The Hogarths purchase organically grown Copeland malting barley for its proven track record in the malthouse. This spring, however, they will test very small quantities of Churchill and Cerveza to gauge their agronomic and malting performance.

Not far from the Hogarth malthouse, Chris and Leah Simeniuk operate a 1,400-acre certified regenerative organic grain farm. Their crops include wheat, barley, rye and mustard. They have sold barley to buyers in Colorado, Wyoming and Quebec, but deliver much of their crop to B.C.

When the Simeniuks took over the farm from Leah’s father in 2016, it was much smaller, which forced them to experiment with revenue options. Though Chris was not keen on organic farming at first, Leah’s father had begun to transition the farm in 2015, and they gave it a try. With the incorporation of cover crops and regenerative practices as well as lessons learned during the farm’s conventional, no-till years, the approach proved a success. As Kettle Ridge Organics took off, the pair took on additional acres.

Though they’ve grown Kindersley and Metcalfe in the past, Copeland is their malting barley mainstay. “If it ain’t broke, don’t fix it,” said Chris. “Yield is good and it competes well with weeds. It’s easy to keep the protein low and the plump high.” One of few organic barley farmers in the area, their product sells well.

With their mutual interest in barley, the Simeniuks met the Hogarths through social media. Though Hogarth Malt is the Simeniuks’ smallest customer by far, they are keen to support the business. “It’s not a huge income stream for us yet, but it’s nice to work with a local entrepreneur,” said Chris.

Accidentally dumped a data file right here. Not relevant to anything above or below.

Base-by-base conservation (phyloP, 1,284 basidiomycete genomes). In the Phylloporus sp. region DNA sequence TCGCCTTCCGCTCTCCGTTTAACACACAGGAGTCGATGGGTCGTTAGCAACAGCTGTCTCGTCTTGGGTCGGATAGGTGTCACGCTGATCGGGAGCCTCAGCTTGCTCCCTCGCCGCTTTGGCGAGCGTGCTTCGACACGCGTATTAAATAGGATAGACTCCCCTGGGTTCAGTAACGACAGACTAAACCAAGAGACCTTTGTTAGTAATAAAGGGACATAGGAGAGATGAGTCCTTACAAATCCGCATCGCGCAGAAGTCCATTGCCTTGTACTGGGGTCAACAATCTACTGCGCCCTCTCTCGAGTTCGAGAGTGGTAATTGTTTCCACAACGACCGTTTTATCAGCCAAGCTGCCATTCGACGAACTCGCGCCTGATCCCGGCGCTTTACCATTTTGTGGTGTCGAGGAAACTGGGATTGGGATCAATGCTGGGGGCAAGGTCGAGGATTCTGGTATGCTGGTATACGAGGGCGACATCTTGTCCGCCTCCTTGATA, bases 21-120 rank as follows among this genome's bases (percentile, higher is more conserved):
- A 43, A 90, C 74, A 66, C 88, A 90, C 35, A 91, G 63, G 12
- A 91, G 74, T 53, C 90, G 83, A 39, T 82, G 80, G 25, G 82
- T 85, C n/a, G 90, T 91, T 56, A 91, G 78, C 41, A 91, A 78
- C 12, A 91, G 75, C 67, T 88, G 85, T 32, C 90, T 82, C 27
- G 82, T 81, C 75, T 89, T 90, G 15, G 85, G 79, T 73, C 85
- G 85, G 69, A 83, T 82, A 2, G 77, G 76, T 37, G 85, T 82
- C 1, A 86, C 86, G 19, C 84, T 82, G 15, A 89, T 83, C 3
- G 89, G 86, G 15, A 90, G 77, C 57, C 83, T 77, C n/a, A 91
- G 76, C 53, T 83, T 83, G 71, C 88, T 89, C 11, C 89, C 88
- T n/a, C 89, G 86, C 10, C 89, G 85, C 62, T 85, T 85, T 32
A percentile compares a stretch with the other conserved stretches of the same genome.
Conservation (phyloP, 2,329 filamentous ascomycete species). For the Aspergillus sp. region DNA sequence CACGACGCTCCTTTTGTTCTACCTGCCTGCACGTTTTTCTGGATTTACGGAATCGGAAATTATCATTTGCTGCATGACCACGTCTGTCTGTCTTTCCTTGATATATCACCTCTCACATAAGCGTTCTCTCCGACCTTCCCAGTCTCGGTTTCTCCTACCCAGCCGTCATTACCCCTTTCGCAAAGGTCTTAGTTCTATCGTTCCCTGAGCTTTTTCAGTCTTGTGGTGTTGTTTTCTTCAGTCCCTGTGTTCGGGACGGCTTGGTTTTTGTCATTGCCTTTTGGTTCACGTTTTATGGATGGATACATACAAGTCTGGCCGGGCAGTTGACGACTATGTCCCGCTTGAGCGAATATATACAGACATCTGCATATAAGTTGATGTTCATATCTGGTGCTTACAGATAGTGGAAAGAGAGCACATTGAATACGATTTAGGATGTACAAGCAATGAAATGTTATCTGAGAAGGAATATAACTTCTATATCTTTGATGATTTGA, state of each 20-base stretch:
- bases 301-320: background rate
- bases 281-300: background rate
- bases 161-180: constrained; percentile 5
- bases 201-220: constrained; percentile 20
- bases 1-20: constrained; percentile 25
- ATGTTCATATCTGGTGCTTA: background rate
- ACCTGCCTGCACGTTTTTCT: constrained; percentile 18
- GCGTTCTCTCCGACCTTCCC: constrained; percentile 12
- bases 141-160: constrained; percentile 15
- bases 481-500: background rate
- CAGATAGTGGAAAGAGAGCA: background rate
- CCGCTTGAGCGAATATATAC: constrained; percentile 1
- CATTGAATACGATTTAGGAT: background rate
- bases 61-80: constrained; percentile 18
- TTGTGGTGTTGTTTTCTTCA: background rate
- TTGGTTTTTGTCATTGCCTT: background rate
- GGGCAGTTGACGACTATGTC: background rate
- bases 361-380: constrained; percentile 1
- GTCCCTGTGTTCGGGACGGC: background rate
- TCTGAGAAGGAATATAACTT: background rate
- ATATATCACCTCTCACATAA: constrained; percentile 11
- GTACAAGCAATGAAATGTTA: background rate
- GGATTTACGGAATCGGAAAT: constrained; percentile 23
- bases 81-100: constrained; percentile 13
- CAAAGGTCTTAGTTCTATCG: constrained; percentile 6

Hogarth and Kettle Ridge even recently teamed up with Hawk Tail Brewery in Rimbey on a farm-to-table beer collaboration. “It’s neat to be able to say, ‘Hey, this is the result of our hard work,” said Leah. “We can drink that beer and say, ‘Look what we did.’”


In a room separate from the malt floor, the Hogarth Malt kiln shares space with a grain cleaner, roaster and bagging unit, as well as an array of small-batch brewing equipment.



The Hogarths made the first sale of malt produced within their malthouse in December 2021. With COVID uncertainties, initial sales were slow. Brewers held off trying new ingredients while they struggled to adjust their pandemic business models. This changed in spring 2022. “Things started really rolling because brewers were free to take risks,” said Alex.

Hogarth Malt now produces four tonnes of product per month with the goal of 10 tonnes. If all goes well, they plan to substantially increase their production over the next year or two. This will require additional staff to augment the part-time student employees they hire from the Olds College Brewmaster and Brewery Operations Management diploma program.

The Hogarths’ overarching ambition is to fuel the growth of Alberta’s craft brewing industry. “Alberta can become one of the most interesting, malt-forward beer hubs in North America,” said Aaron. Alex agreed and suggested brewers are welcome to pick Aaron’s brain. “Challenge me,” said Aaron with an emphatic nod. “Let’s see what we can do together.”